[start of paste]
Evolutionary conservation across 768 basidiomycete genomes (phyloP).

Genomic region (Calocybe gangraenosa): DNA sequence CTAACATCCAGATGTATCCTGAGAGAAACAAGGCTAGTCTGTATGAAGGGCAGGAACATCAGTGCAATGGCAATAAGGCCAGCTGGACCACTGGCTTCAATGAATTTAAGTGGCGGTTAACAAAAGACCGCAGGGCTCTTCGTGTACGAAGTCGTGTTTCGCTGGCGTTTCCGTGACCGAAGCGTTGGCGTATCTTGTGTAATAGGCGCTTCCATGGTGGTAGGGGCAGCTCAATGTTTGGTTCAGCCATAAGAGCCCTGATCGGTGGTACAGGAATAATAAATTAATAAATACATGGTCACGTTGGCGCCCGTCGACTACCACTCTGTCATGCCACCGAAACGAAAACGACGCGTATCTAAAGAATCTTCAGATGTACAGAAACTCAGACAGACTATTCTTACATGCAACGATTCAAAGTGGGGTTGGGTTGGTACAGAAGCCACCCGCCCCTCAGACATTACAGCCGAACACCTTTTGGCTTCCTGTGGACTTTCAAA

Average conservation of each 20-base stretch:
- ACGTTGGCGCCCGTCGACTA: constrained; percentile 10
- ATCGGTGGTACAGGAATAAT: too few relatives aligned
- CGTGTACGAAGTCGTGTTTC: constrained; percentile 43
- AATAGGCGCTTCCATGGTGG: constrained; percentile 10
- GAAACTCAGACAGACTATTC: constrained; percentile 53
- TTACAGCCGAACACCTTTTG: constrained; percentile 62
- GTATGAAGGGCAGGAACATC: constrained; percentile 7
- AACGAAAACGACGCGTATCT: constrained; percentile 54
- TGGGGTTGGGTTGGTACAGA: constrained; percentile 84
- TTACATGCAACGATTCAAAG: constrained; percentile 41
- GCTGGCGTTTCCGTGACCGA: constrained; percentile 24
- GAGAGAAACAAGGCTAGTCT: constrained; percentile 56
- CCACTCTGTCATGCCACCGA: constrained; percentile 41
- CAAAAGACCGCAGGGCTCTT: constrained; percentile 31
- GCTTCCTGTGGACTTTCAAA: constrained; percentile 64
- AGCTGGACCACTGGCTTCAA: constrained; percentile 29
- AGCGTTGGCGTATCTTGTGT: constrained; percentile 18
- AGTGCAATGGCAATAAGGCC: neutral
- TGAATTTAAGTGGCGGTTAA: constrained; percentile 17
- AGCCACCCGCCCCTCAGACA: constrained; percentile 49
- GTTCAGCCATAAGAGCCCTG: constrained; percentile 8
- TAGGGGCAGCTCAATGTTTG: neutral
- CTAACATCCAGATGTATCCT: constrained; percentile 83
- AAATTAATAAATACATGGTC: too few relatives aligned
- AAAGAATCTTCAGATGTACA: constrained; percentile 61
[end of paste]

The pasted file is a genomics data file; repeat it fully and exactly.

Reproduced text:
Evolutionary conservation across 768 basidiomycete genomes (phyloP).

Genomic region (Calocybe gangraenosa): DNA sequence CTAACATCCAGATGTATCCTGAGAGAAACAAGGCTAGTCTGTATGAAGGGCAGGAACATCAGTGCAATGGCAATAAGGCCAGCTGGACCACTGGCTTCAATGAATTTAAGTGGCGGTTAACAAAAGACCGCAGGGCTCTTCGTGTACGAAGTCGTGTTTCGCTGGCGTTTCCGTGACCGAAGCGTTGGCGTATCTTGTGTAATAGGCGCTTCCATGGTGGTAGGGGCAGCTCAATGTTTGGTTCAGCCATAAGAGCCCTGATCGGTGGTACAGGAATAATAAATTAATAAATACATGGTCACGTTGGCGCCCGTCGACTACCACTCTGTCATGCCACCGAAACGAAAACGACGCGTATCTAAAGAATCTTCAGATGTACAGAAACTCAGACAGACTATTCTTACATGCAACGATTCAAAGTGGGGTTGGGTTGGTACAGAAGCCACCCGCCCCTCAGACATTACAGCCGAACACCTTTTGGCTTCCTGTGGACTTTCAAA

Average conservation of each 20-base stretch:
- ACGTTGGCGCCCGTCGACTA: constrained; percentile 10
- ATCGGTGGTACAGGAATAAT: too few relatives aligned
- CGTGTACGAAGTCGTGTTTC: constrained; percentile 43
- AATAGGCGCTTCCATGGTGG: constrained; percentile 10
- GAAACTCAGACAGACTATTC: constrained; percentile 53
- TTACAGCCGAACACCTTTTG: constrained; percentile 62
- GTATGAAGGGCAGGAACATC: constrained; percentile 7
- AACGAAAACGACGCGTATCT: constrained; percentile 54
- TGGGGTTGGGTTGGTACAGA: constrained; percentile 84
- TTACATGCAACGATTCAAAG: constrained; percentile 41
- GCTGGCGTTTCCGTGACCGA: constrained; percentile 24
- GAGAGAAACAAGGCTAGTCT: constrained; percentile 56
- CCACTCTGTCATGCCACCGA: constrained; percentile 41
- CAAAAGACCGCAGGGCTCTT: constrained; percentile 31
- GCTTCCTGTGGACTTTCAAA: constrained; percentile 64
- AGCTGGACCACTGGCTTCAA: constrained; percentile 29
- AGCGTTGGCGTATCTTGTGT: constrained; percentile 18
- AGTGCAATGGCAATAAGGCC: neutral
- TGAATTTAAGTGGCGGTTAA: constrained; percentile 17
- AGCCACCCGCCCCTCAGACA: constrained; percentile 49
- GTTCAGCCATAAGAGCCCTG: constrained; percentile 8
- TAGGGGCAGCTCAATGTTTG: neutral
- CTAACATCCAGATGTATCCT: constrained; percentile 83
- AAATTAATAAATACATGGTC: too few relatives aligned
- AAAGAATCTTCAGATGTACA: constrained; percentile 61